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New ad campaign looks to shine the spotlight on patent trolls

Ads from StopBadPatents.com aim to show the sinister impact that non-practicing entities can have on small businesses.

Image courtesy of StopBadPatents.com

In The Hobbit, the trolls that want to eat Bilbo and company are defeated when the first rays of dawn turn them to stone. Now, there is an organization that hopes to defeat a different group of trolls – patent trolls – by bringing the harsh light of day to the problem. 

An association of retail trade organizations has created a new vehicle to bring awareness to the problem of non-practicing entities, companies that own patents but produce nothing. StopBadPatents.com is the face of the organization that hopes to fight these so-called “patent trolls” that make money by charging licensing fees on the patents they own, often using bullying tactics to get money from small businesses.

The organization has launched a series of print ads depicting a giant, warty gray monster stomping on small businesses and a radio spot that gives a dark, creepy voice to the bullying troll. Among the groups behind this ad campaign are the Food Marketing Institute, the National Retail Federation and the National Restaurant Association, indicating that concern over patent trolls has moved beyond the software and technology space.

This push for awareness in the private sector matches government efforts to address patent trolls head on. Last month, the Attorney General of Minnesota, Lori Swanson, announced that the state will impose civil penalties on a company, MPHJ Technology Investments, that has been attempting to collect payments for patents on document scanning technology.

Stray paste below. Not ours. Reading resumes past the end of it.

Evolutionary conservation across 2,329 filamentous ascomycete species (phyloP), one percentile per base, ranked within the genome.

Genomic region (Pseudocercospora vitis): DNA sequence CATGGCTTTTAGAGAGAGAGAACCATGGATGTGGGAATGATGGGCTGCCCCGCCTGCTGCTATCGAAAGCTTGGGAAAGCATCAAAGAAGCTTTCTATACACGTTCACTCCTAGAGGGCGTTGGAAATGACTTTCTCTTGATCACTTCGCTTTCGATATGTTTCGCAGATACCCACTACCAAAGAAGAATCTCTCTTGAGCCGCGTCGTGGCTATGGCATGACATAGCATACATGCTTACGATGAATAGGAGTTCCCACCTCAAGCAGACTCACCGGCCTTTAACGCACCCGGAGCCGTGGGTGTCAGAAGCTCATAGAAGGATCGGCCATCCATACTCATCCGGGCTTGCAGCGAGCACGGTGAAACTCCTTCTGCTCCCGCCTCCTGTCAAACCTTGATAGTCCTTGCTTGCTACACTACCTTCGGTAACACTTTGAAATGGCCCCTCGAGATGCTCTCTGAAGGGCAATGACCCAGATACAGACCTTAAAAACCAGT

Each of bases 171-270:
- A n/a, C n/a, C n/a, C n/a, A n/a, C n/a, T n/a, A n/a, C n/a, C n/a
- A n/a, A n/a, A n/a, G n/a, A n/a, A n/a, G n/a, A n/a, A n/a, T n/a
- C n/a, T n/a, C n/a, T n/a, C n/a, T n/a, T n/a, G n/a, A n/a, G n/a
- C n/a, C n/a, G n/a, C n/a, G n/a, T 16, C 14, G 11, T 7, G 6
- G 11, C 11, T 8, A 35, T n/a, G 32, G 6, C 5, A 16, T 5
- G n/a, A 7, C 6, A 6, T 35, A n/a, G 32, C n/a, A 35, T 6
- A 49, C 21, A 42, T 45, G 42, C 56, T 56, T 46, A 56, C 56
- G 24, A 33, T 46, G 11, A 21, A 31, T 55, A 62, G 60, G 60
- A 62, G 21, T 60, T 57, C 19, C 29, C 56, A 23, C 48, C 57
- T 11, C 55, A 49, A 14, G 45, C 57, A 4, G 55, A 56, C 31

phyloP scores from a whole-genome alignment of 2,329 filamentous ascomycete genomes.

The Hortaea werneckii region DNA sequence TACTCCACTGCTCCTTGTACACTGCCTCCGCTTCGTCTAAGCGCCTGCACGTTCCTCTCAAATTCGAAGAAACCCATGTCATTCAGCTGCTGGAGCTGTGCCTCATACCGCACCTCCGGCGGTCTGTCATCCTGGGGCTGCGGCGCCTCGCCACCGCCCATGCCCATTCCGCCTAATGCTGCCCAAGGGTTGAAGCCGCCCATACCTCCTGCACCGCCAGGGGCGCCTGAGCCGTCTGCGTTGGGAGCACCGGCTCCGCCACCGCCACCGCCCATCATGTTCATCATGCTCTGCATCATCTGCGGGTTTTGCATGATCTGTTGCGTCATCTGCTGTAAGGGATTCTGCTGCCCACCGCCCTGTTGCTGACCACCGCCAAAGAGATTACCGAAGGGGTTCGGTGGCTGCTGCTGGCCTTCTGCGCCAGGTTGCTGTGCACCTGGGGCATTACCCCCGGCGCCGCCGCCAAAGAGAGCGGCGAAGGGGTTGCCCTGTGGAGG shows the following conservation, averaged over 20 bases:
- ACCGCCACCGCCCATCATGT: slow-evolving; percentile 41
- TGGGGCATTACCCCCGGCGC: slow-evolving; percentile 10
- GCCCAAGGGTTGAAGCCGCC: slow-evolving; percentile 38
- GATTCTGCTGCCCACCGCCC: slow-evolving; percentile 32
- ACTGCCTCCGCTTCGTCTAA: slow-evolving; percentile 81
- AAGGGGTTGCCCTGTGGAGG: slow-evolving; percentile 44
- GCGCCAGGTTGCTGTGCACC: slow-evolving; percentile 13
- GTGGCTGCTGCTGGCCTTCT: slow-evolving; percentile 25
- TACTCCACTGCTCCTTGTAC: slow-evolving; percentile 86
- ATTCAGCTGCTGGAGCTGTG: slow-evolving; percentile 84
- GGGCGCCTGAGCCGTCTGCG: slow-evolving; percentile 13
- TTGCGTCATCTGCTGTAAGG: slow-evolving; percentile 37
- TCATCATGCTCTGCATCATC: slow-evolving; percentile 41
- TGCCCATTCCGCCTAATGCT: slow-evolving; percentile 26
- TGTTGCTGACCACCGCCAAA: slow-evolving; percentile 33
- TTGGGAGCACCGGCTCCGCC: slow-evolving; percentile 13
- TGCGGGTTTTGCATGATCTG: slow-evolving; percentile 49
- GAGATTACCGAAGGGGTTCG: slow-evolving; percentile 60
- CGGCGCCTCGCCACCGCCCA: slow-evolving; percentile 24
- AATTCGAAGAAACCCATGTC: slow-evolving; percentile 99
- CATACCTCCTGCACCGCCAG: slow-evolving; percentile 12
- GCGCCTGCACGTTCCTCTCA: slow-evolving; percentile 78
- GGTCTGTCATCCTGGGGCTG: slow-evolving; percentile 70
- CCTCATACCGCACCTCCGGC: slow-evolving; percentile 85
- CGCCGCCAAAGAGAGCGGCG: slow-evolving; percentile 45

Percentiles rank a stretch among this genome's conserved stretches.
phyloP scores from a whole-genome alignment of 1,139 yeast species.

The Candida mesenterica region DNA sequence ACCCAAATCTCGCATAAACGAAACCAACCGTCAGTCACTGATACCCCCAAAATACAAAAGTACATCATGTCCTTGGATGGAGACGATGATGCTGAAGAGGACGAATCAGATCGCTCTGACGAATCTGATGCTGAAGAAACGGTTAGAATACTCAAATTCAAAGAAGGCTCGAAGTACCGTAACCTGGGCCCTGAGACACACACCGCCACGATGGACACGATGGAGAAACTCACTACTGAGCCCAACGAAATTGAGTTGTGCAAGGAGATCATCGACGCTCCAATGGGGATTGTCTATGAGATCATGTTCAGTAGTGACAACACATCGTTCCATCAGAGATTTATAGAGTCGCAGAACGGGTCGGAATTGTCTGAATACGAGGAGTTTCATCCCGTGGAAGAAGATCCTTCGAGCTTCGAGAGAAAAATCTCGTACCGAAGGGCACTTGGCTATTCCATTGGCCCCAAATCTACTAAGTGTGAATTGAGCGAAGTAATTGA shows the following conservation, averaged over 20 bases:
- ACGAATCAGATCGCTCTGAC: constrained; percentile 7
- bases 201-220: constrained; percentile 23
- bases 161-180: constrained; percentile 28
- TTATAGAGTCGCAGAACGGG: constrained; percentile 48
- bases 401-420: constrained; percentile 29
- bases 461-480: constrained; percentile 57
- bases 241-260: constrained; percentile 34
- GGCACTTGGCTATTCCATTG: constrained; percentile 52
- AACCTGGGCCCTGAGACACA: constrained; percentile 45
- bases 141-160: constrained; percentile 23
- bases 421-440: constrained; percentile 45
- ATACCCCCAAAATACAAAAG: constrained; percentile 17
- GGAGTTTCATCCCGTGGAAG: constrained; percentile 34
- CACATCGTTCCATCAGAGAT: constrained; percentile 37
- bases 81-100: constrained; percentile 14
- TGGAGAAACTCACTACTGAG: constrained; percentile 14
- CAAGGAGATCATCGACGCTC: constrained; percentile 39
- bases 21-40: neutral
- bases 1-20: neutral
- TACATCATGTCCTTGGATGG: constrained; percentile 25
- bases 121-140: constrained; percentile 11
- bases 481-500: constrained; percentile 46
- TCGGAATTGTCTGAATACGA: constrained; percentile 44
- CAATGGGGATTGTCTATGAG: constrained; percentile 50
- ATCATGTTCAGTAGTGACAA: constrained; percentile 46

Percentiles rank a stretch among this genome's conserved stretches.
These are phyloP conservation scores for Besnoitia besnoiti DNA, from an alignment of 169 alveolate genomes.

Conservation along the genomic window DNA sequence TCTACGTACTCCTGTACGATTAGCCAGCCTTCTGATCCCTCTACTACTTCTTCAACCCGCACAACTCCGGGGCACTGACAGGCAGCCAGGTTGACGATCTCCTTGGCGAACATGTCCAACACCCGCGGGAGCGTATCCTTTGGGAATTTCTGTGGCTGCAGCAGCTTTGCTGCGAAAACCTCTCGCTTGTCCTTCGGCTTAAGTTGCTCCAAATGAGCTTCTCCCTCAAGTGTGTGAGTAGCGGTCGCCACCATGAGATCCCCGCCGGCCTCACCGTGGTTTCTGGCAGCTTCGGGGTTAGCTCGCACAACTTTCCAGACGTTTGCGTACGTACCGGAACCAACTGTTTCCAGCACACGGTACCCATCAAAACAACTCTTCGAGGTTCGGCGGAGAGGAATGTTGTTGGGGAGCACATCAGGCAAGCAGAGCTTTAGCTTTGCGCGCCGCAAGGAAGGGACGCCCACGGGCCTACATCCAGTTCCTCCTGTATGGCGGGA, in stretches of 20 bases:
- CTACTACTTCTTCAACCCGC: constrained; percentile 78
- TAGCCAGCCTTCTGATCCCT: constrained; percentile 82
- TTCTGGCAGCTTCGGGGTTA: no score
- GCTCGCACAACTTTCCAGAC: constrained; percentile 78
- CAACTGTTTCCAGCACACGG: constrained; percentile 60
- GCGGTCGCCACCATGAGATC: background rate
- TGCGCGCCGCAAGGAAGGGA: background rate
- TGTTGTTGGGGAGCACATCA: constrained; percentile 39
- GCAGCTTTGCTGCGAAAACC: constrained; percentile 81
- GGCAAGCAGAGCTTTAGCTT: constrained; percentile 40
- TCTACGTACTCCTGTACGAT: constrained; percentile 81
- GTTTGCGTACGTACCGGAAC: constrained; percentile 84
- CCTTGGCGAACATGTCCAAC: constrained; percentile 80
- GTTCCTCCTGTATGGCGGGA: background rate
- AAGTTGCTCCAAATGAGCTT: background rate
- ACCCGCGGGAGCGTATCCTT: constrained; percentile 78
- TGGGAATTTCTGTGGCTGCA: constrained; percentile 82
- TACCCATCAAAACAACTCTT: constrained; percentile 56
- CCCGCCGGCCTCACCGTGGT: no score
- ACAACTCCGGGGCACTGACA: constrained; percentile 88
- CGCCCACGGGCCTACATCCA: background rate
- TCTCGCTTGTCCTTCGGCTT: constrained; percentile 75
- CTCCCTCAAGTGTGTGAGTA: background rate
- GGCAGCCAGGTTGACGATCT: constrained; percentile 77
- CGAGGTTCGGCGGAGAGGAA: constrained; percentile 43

Not all industry experts are comfortable with the term “patent troll,” however. Alec Schibaniff, vice president of marketing at the General Patent Corporation, feels that the term has the ring of propaganda to it. "'Patent troll’ is a term created by the large high-tech corporations that are the most frequent infringers of patents, and the term is designed to diminish the status of inventors, universities and others who do not have large factories in which they produce products that use their patents” Schibanoff stated. These corporate Goliaths are attempting to create two classes of patentees, the David's that simply invent and then license their patents from the Goliaths that invent and ‘practice’ their patents. A patent is an absolute right, like property rights, that do not differ from one landowner to another or from one patentee to another.'”

But the organizations behind this new campaign disagree, believing that patent trolls are adversely impacting businesses that are then passing costs down to consumers. The ads ask people to call or write to government representatives to spur on federal legislation to combat trolls. Congressmen on both sides of the aisle seem poised to address this topic, so in the near future we might see a law that will shine the light on these trolls, freezing them in place. In the meantime, businesses need to be on guard to make sure they are not eaten alive.

Contributing Author

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Rich Steeves

Richard P. Steeves is Managing Editor of InsideCounsel magazine, where he covers the intellectual property and compliance arenas. Rich earned a B.A. in English Literature...

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